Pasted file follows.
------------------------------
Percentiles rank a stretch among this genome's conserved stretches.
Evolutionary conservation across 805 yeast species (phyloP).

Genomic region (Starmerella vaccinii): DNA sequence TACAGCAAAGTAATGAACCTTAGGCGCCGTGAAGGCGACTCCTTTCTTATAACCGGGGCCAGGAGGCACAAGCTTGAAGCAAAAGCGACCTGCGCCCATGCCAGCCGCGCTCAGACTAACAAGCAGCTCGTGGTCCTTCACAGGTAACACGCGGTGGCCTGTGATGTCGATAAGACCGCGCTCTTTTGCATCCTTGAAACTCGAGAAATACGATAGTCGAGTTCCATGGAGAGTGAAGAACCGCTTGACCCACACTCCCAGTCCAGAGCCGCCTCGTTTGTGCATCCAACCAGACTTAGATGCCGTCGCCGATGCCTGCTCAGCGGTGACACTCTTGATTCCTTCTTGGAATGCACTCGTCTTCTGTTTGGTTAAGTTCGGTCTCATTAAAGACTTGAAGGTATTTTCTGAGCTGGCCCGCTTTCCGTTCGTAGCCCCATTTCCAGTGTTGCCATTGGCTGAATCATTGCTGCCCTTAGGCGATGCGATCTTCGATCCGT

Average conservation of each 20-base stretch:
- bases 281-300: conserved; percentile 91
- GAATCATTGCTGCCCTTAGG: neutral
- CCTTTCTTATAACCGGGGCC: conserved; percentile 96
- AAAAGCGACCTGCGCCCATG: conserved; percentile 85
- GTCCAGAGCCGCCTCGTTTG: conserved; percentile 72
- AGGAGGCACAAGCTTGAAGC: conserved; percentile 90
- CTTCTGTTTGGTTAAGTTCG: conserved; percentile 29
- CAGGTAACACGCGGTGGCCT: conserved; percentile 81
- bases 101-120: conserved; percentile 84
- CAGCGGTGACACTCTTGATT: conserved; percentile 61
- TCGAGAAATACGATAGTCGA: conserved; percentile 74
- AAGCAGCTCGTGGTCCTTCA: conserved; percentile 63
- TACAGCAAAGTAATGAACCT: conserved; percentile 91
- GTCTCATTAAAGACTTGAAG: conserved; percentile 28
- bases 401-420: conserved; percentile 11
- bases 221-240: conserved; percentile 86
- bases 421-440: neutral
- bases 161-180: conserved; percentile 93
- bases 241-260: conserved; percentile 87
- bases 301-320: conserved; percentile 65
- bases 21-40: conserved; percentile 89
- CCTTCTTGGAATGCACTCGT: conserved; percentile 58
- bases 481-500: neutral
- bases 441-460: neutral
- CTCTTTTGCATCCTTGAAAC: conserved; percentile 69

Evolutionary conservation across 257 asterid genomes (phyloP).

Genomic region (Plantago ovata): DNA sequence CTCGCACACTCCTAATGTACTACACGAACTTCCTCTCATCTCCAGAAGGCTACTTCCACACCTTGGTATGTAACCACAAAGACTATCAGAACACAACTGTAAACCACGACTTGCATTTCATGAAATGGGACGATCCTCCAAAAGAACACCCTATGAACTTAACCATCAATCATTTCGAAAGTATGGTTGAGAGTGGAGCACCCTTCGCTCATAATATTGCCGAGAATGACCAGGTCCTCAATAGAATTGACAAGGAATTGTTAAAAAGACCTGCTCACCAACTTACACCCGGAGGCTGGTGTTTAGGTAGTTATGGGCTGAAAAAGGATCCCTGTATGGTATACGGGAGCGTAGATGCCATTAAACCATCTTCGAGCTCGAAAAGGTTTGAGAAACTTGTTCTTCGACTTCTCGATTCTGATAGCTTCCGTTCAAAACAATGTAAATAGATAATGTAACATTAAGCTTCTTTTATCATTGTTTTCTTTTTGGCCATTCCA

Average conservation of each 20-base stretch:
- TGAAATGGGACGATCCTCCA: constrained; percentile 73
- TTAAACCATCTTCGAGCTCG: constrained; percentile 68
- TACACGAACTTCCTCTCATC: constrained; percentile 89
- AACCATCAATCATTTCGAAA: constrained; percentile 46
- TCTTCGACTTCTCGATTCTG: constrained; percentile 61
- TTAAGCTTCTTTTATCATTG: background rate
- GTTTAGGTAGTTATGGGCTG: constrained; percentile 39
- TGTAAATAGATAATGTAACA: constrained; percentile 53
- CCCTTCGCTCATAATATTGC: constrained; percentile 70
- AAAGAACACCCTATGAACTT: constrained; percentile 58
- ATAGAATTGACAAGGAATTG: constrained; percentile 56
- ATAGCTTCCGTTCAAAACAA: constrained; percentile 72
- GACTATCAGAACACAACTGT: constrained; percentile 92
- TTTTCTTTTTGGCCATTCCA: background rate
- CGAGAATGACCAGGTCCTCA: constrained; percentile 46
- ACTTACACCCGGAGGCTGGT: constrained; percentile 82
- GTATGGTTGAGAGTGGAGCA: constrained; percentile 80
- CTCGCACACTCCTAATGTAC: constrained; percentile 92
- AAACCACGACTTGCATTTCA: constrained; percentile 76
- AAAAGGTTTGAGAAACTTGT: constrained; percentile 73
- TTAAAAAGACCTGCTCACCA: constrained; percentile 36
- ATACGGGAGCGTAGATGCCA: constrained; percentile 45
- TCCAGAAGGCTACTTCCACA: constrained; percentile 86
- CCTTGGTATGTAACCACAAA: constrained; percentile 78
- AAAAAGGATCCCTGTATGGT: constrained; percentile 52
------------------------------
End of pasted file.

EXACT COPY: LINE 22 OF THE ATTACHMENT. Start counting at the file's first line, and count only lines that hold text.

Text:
- bases 161-180: conserved; percentile 93